14. I have a tub of unopened “pure, unrefined coconut oil”. There’s zero starch, yeast, gluten, milk, soya, wheat, sugar, etc etc. But: the allergy advice warns “Contains (or contains an ingredient/s derived from) nuts” Where on earth are the nuts coming from??
    I also don’t see the words Cold Pressed, Organic, or Virgin on it anywhere. So, I’m thinking of bringing it back.

    Jay wrote on May 12th, 2010
    • Of course it contains nuts, Coconut is a nut. Coco-nut

      Shannon wrote on May 18th, 2010
  15. @JustinKN–Ted Slanker jabbers a lot. I met a small, independent farmer here in Texas who has actually personally met Ted Slanker and doesn’t like him. Now, while that may not mean much, I just want you to consider that trusting Slanker is maybe not such a good idea. I trust Mary Enig–a lipid biochemist–and HER opinions about coconut oil over Slanker’s any day. He’s great at making money and selling his products. Use your own judgment: coconut oil which has been used for literally thousands (if not hundreds of thousands) of years…or canola oil which is a genetically modified rapeseed oil? I think I know which one Grok would prefer.

    Katie wrote on June 7th, 2010
  16. Interesting article about coconut-oil

    Michael wrote on June 29th, 2010
  17. The best place to get coconut oil that I have found is from Wilderness Family naturals. http://www.wildernessfamilynaturals.com/
    They have 3 types of coconut oil but my all time favorite in the organic centrifuge pressed virgin coconut oil. Wow, it smells and tastes wonderful. I use it for massage oil, since I am a massage therapist. I guess you could call me an aficionado of coconut oil. Did you you know that coconut oil is the only water soluble oil? So it washes easily out of clothes and linens.

    Dana Zia wrote on June 30th, 2010
  18. A bit late to the party, but if folks out there are concerned about the price I’d suggest having a look at your local farmers market. Here in Atlanta the Dekalb Farmers Market sells “Phillipines Organic Extra Virgin Coconut Oil” in 16oz plastic tubs for $3.49.

    Kyle wrote on August 30th, 2010
  19. I had a monster skin tag which the dermatologist wouldn’t remove, but it bothered the heck out of me. It was like a pet parrot on my shoulder LOL. I rubbed organic, virgin coconut oil on it three times a day and in a week it was shrunk by half, and in a month was COMPLETELY gone. You would never know it was there, even if I showed you where it was. I read later than I could have soaked a band-aid pad in the oil and put it on there. Absolutely amazing.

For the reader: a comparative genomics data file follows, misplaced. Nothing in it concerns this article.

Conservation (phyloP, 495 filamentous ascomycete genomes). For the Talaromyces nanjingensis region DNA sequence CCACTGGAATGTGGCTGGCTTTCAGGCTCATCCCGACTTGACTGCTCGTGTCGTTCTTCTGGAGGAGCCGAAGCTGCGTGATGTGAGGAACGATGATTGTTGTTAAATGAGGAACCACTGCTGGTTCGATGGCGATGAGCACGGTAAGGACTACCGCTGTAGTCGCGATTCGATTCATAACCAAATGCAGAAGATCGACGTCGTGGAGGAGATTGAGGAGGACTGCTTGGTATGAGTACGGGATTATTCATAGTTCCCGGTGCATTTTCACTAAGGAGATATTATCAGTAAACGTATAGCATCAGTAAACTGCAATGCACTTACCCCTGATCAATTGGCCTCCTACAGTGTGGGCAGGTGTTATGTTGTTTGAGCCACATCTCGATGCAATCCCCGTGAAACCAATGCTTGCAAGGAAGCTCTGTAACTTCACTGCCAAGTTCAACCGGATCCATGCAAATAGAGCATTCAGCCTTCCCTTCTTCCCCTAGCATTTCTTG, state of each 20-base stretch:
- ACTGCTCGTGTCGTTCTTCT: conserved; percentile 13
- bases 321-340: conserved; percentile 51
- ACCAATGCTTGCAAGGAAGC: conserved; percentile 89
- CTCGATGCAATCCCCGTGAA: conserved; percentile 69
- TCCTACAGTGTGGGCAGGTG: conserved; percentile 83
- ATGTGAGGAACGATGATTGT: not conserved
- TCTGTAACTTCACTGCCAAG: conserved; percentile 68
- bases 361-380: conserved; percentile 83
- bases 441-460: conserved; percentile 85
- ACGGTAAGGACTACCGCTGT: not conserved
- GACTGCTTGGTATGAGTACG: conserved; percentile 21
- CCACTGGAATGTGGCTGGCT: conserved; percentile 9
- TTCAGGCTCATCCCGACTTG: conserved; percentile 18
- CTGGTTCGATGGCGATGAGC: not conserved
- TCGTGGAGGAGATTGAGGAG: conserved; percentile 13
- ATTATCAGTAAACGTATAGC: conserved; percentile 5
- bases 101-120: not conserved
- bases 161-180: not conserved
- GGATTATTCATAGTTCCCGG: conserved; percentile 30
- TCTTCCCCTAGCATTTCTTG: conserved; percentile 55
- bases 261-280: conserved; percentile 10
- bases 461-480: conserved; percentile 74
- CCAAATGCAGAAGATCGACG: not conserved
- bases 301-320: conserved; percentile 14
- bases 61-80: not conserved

susan wrote on October 18th, 2010
  20. So let me get this right; The clear-yellow coconut oil that I have been using is refined in unfavourable ways, and isn’t recommended for health and longevity? And I should run for the hills, and even refined palm oil is better than refined coconut oil? I’m very confused here please help.

    The bottle says ingredients are: Coconut oil. So misleading!

    Suhendra wrote on January 18th, 2011
    • The correct one to use is Unrefined, unbleached, unprocessed Organic Virgin Coconut Oil. I swear by this item. In 2008, I took 2 tablespoons everyday and lost 20 pounds in 3 weeks. Effortlessly. It is good for your overall health.

      Ashley wrote on August 3rd, 2012
  21. I buy most of my things from this store where they package their own bulk whole foods. They have coconut oil. All that’s written on the label is “coconut oil- Kosher, tropical, all-purpose” Do you think it’s refined with chemicals?

    gif wrote on March 18th, 2011
  22. There is an excellent article from Dr. Mercola on thyroid dysfunction and some ways to manage it naturally with coconut oil of all things. There was feature about that in Womens Day in 2003 as well but there are plenty of resources and testimonials about it online.

    Nomad Foods wrote on May 4th, 2011
  23. i find coconut oil to be work wonders i have changed my eating habits i stopped eating bread and sugar and drink one table spoon of coconut oil in the morning and one in the evening and i loss 8 pound in a month without no exercise coconut oil get rid of unwanted fat in the body it has worked for me so try it ..

    ladyhawk wrote on May 9th, 2011